We are seeing different approaches to how employers and employees are feeling about return to office working. In the UK, there seems to have been a transition back to office working with it varying between businesses on how many days are required. It has felt like many have needed help in navigating the return. The benefits of returning to an office, however, far outweigh the cost savings of not. Sarah Skinner, CEO, EMEA

Talent is in demand, and the best can demand what they want

“2022 felt like another year of survival on the talent acquisition side. In Asia after the ’great recalibration’, natural attrition, restructuring post-Covid; recruiting ’business as usual‘ talent to meet the everyday demands of a business was the focus. In the main there was not as much investment in bringing in disruptive, lateral talent, to create a step change. We have seen that , a trend where companies chose to import expertise – bringing in external consultants to troubleshoot big strategic issues on a project basis. This was a low risk, low-cost option to bring in fresh thinking, with less pressure on ROI.” Helen Duffy, CEO & Partner, APAC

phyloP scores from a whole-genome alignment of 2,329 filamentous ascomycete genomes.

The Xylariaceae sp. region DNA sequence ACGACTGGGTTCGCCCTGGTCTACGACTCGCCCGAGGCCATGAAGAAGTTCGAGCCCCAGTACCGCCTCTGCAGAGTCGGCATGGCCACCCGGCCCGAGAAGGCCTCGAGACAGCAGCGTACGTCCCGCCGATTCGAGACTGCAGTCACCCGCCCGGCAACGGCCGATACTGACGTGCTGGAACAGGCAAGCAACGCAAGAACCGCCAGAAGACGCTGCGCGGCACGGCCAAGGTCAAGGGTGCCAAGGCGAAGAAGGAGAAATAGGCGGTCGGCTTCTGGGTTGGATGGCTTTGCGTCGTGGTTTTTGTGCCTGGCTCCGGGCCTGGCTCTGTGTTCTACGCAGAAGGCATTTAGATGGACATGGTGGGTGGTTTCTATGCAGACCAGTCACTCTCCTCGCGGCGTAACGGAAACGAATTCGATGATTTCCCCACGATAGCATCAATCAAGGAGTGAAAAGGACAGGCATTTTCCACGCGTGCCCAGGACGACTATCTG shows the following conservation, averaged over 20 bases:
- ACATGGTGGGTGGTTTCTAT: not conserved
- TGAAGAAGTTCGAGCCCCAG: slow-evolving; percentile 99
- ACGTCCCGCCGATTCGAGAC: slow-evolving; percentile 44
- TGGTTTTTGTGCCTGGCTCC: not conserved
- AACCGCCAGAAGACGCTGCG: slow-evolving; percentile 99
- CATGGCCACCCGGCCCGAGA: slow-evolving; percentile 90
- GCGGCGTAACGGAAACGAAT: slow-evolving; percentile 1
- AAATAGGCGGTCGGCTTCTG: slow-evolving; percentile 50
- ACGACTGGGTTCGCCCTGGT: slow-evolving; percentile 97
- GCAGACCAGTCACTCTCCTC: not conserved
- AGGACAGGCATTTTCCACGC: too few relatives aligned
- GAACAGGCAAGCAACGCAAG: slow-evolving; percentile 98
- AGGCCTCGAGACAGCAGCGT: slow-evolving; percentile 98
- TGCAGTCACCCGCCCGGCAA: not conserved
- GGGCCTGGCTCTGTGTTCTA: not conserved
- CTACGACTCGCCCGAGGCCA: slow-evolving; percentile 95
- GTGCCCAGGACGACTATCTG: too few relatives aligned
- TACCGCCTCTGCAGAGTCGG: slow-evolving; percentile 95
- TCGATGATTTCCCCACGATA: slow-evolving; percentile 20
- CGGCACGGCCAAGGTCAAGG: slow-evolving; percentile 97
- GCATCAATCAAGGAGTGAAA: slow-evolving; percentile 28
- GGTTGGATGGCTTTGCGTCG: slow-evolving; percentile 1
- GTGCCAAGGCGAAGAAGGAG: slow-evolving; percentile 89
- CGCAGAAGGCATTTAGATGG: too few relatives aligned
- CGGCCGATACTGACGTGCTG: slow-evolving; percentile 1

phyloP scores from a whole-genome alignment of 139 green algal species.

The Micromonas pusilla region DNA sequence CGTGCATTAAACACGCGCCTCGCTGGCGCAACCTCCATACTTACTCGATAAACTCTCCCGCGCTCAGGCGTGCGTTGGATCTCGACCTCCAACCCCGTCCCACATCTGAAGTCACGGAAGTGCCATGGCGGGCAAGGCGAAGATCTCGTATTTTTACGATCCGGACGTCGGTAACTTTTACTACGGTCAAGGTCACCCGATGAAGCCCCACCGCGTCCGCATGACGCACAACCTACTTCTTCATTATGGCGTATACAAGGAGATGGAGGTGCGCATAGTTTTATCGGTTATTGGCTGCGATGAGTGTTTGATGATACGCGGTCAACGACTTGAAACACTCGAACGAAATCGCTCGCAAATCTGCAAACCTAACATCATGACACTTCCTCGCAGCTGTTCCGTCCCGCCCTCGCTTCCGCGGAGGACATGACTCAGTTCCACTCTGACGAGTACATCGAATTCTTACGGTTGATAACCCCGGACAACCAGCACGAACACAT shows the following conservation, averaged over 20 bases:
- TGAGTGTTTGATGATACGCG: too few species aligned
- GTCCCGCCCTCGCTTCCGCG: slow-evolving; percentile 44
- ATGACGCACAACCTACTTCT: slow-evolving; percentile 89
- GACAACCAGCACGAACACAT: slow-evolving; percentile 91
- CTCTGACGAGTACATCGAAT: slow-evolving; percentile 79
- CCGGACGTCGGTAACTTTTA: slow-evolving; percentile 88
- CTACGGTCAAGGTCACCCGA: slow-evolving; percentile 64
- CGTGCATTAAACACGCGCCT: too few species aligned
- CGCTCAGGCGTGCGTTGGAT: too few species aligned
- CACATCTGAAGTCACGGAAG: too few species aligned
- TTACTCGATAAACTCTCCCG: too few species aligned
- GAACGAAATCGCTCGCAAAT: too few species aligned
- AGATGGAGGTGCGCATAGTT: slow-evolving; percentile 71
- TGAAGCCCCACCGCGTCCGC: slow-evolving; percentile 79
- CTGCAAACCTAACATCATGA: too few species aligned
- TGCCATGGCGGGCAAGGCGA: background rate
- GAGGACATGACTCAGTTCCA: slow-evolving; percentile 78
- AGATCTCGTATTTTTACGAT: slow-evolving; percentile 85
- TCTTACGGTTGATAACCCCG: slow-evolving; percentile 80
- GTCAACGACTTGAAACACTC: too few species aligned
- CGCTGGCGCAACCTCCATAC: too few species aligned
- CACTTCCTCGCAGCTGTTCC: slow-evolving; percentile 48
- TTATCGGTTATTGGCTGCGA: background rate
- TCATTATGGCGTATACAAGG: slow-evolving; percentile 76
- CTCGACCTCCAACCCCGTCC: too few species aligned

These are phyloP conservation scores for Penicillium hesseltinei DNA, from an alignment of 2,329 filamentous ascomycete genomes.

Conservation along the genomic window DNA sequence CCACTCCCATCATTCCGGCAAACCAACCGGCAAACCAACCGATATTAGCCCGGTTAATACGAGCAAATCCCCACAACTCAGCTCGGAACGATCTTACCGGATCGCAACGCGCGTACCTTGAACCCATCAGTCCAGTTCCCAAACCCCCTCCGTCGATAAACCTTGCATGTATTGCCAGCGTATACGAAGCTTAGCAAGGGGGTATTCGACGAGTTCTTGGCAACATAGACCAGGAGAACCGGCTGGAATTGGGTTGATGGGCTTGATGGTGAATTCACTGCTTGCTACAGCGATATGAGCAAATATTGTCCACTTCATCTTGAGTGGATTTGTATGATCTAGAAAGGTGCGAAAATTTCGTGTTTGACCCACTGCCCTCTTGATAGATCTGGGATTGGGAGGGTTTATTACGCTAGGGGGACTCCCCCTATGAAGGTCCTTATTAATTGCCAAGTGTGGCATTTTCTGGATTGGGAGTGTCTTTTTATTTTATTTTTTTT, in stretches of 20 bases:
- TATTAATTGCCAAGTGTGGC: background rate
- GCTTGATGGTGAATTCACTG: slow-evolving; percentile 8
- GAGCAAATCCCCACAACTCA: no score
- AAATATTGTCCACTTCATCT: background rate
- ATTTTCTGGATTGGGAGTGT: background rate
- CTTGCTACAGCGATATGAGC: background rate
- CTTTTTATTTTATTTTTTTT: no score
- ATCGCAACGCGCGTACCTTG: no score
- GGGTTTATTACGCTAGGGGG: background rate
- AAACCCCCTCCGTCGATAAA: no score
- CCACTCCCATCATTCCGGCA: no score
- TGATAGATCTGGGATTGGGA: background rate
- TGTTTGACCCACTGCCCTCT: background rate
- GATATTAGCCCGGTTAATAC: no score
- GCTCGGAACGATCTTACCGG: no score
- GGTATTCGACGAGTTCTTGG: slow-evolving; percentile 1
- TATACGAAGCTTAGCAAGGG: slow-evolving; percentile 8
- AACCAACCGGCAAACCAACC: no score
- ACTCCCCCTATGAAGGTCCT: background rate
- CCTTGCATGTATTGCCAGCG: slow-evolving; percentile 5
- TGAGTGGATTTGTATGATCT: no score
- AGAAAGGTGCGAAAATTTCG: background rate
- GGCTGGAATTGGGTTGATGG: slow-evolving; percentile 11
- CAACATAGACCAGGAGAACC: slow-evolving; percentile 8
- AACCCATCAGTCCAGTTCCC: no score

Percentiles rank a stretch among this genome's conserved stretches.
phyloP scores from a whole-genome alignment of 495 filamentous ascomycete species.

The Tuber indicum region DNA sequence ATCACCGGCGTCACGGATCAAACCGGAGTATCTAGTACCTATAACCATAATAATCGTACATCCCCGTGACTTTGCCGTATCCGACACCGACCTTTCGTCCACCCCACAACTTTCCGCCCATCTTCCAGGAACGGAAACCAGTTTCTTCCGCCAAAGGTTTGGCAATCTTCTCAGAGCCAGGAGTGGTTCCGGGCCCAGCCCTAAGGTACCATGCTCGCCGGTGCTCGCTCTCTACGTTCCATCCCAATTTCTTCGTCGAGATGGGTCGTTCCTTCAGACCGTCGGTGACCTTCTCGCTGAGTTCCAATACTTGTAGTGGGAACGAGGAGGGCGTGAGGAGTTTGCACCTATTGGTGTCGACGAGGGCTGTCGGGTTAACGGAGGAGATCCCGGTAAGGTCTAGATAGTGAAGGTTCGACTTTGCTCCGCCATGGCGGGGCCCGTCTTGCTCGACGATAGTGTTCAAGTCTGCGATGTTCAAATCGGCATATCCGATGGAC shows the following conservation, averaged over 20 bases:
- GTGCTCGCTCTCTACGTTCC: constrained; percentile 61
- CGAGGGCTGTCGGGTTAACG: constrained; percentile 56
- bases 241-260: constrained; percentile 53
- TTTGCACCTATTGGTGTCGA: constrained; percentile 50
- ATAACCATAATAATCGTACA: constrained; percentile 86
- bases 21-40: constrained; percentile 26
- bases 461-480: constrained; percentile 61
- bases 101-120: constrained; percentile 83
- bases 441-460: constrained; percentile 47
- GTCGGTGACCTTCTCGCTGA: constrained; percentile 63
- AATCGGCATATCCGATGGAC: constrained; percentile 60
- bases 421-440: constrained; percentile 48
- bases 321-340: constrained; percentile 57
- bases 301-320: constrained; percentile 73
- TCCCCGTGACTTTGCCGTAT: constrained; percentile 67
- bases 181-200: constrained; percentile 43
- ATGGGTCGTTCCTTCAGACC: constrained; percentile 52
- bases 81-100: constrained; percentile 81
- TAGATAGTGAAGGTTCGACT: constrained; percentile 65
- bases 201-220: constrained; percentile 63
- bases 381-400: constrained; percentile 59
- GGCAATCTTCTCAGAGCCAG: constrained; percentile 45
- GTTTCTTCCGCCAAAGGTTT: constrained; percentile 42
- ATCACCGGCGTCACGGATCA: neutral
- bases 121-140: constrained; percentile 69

“Hiring should never be about ‘panic buying’ – we urge all our clients to do it properly and do it well. Investing in recruiting and retaining the right talent pays dividends in the longer term.” Sarah Skinner, CEO, EMEA

2022 saw culture and lifestyle businesses continuing to grow and thrive as the world came back to “normal”.  Competition for consumer spend remained, with these industries having to continue to constantly strive for innovation. Talent-wise, this meant an increase in the demand for candidates in the roles of the Business Developer, Marketer, and Strategist. Tim Palmer, Managing Partner – Sports, Media & Entertainment

“Even with recent layoffs and a potential recession around the corner, employers still need to work hard to sell candidates on their organizations and open roles. Our post-pandemic world has fundamentally shifted, and that means candidates are still selective, weighing organizations and opportunities through a lens that evaluates the current – and future – role. They know what they want, and most importantly, they know what they DON’T want.” Erin Mastel, Director